Forum OpenACS Development: Partitioning with RH8.0
I don't know if you know about it but just in case, you might find the filesystem hierarchy standard interesting.
If it's a machine for personal use, I would just put the /homein another partition but for a server, I would certainly take a look at the FHS, mentionned above.
Hope this helps,
Having the system partioned in several pieces allows for added security, flexibility in mounting different drives, reliability (if your /usr partition goes back, you can plug another hard drive and mount your backup there), etc.
Partitioning actually gives you negative flexibility in terms of multiple disk usage -- you can always mount a new disk anywhere you want, regardless of how the root is partitioned, but you can't do the reverse.
I also like having the db and logs on seperate partitions even with one drive since it means you can insure that they won't run out of space due to large files being created somewhere else.
When you upgrade your system, you may not want to upgrade your data partitions. For instance when I installed RH8.0 on an old machine, I used ext3, which required a format of the partitions. It is still also possible to screw up a partition table, and that will only affect the one partition, the smaller the better. But the FSH requirements doc, as I read it seemed more concerned about the integrity of the system partitions, which is great for system admins.
*) / needs its own partition, as it cannot be part of a Vinum/RAID plex on FreeBSD. This doesn't apply to Linux AFAIK, but I mirror the rest of the partitions, save for swap.
*) Swap is a no brainer, must have its own partition.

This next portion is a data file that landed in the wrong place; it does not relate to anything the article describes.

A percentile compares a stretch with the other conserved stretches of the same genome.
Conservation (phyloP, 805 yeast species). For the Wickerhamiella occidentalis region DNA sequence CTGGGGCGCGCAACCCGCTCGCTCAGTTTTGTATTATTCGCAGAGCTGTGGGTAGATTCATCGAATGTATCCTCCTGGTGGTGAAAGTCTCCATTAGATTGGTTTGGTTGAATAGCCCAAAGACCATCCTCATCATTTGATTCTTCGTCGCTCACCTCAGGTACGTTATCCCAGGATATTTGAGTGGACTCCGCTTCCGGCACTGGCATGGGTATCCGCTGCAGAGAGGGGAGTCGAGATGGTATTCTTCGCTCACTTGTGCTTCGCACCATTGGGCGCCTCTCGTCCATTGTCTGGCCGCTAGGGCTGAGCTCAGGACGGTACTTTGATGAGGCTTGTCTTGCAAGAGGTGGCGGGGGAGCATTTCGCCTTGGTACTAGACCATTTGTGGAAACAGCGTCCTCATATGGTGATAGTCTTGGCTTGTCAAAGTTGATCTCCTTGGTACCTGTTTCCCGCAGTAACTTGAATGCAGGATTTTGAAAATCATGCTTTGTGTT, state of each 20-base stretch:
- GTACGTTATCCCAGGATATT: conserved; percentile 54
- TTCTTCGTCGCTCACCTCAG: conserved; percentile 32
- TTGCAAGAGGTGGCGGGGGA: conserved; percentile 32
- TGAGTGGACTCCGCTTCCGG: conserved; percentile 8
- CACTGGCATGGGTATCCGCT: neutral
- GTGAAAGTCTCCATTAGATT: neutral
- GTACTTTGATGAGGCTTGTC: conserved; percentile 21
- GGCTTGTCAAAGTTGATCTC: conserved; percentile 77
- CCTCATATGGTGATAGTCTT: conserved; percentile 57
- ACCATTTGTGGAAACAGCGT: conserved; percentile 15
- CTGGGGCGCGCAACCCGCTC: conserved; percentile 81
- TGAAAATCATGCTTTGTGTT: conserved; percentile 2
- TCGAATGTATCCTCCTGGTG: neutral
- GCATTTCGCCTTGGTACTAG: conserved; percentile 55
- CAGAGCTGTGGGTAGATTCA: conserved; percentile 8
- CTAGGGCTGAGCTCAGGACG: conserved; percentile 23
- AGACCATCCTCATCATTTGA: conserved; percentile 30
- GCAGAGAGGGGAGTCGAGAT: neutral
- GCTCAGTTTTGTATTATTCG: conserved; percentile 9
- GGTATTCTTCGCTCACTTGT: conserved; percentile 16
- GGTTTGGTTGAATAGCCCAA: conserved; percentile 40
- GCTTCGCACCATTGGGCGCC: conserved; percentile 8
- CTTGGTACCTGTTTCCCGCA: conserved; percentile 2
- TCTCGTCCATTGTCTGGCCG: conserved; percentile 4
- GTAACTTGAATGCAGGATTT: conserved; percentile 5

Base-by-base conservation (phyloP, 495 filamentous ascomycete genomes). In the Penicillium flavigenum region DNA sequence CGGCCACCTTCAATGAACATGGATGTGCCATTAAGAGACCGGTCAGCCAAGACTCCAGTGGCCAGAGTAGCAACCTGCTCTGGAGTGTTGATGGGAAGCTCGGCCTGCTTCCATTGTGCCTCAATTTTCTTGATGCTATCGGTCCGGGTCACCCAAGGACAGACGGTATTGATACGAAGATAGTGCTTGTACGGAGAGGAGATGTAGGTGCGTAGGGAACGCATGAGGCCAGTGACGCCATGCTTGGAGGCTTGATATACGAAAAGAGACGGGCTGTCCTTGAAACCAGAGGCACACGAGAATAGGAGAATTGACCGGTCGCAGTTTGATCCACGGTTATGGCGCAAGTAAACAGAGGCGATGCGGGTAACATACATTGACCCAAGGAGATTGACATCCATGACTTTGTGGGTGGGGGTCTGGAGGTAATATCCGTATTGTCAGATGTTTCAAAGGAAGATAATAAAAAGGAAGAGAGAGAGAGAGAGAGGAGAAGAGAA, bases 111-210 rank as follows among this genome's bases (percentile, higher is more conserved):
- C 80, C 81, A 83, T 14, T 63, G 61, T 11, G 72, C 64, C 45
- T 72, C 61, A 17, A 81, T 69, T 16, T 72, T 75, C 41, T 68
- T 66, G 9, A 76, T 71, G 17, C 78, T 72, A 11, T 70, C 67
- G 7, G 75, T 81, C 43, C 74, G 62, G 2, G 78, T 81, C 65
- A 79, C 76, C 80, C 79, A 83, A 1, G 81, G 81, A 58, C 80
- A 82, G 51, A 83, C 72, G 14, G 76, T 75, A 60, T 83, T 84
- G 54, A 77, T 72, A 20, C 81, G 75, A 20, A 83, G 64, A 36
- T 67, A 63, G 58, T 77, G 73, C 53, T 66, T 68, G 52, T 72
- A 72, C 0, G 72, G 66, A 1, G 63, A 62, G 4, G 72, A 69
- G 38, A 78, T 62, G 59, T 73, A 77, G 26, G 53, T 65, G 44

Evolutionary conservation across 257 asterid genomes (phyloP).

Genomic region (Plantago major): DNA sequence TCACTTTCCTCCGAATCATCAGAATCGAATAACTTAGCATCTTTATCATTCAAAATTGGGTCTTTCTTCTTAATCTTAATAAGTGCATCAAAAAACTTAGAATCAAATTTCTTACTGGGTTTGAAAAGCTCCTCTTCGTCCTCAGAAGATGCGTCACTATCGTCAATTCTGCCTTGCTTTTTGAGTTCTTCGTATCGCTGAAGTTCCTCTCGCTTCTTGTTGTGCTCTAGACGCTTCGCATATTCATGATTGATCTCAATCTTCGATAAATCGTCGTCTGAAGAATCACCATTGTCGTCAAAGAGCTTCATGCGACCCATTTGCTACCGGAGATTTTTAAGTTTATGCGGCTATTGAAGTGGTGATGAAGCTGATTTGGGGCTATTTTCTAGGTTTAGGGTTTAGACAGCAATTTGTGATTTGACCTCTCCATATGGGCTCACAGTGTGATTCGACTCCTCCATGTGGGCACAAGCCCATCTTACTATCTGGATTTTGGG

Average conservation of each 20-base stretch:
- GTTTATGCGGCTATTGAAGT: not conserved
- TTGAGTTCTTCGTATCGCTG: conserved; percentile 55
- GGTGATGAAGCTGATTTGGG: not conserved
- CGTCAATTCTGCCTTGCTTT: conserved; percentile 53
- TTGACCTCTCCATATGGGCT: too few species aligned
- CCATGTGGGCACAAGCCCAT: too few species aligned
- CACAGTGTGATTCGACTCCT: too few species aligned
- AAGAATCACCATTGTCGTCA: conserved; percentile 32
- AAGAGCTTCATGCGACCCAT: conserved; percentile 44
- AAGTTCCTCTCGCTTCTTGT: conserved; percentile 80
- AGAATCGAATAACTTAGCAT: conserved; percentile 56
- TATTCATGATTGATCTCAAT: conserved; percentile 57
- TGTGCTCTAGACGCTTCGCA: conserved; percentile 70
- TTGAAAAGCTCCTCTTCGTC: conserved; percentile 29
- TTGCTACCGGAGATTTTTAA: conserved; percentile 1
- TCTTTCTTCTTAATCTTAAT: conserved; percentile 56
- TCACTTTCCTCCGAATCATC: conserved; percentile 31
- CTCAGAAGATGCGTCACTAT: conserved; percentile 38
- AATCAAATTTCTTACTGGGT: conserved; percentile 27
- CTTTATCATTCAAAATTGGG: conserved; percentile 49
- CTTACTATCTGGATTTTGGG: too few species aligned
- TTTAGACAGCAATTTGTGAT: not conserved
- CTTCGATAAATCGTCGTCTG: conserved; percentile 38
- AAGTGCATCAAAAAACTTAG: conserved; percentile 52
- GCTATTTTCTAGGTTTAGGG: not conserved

*) There is a significant performace difference between disk cylinders on the disk located near the rim as opposed to those near the center. Thus heavily used parts of the filesystem ought to be located near the edge (first) on the disk. Also a busy part of the filesystem may benefit from not sharing the space with large number of essentially static files due to fragmentation and subsequently longer seek times (this may be a non-issue on multi-disk setups).
Ie. on FreeBSD I wouldn't want the ports collection, essentially ~500MB of thousands of small files, to share the DB filesystem. Thus /var needs a separate partition than /usr.
*) Also making /usr a separate partition allows you to mount it read+execute only on production machines. This may give you a small security advantage.
*) /home cannot be read only, so it needs to be separate as well.
*) By definition everyone and anything can write to /tmp, thus it is the most likely candidate for a disk-filling DoS attack/accident. The least damage to most parts of the machine will be done, if /tmp cannot steal the space from the other sections mentioned above.
So I usually use a partition layout looking like this (in order from the rim):
/ and /tmp are mostly fairly small. /home is essentially empty on a server, and I have yet to run out of space on any machines I have made.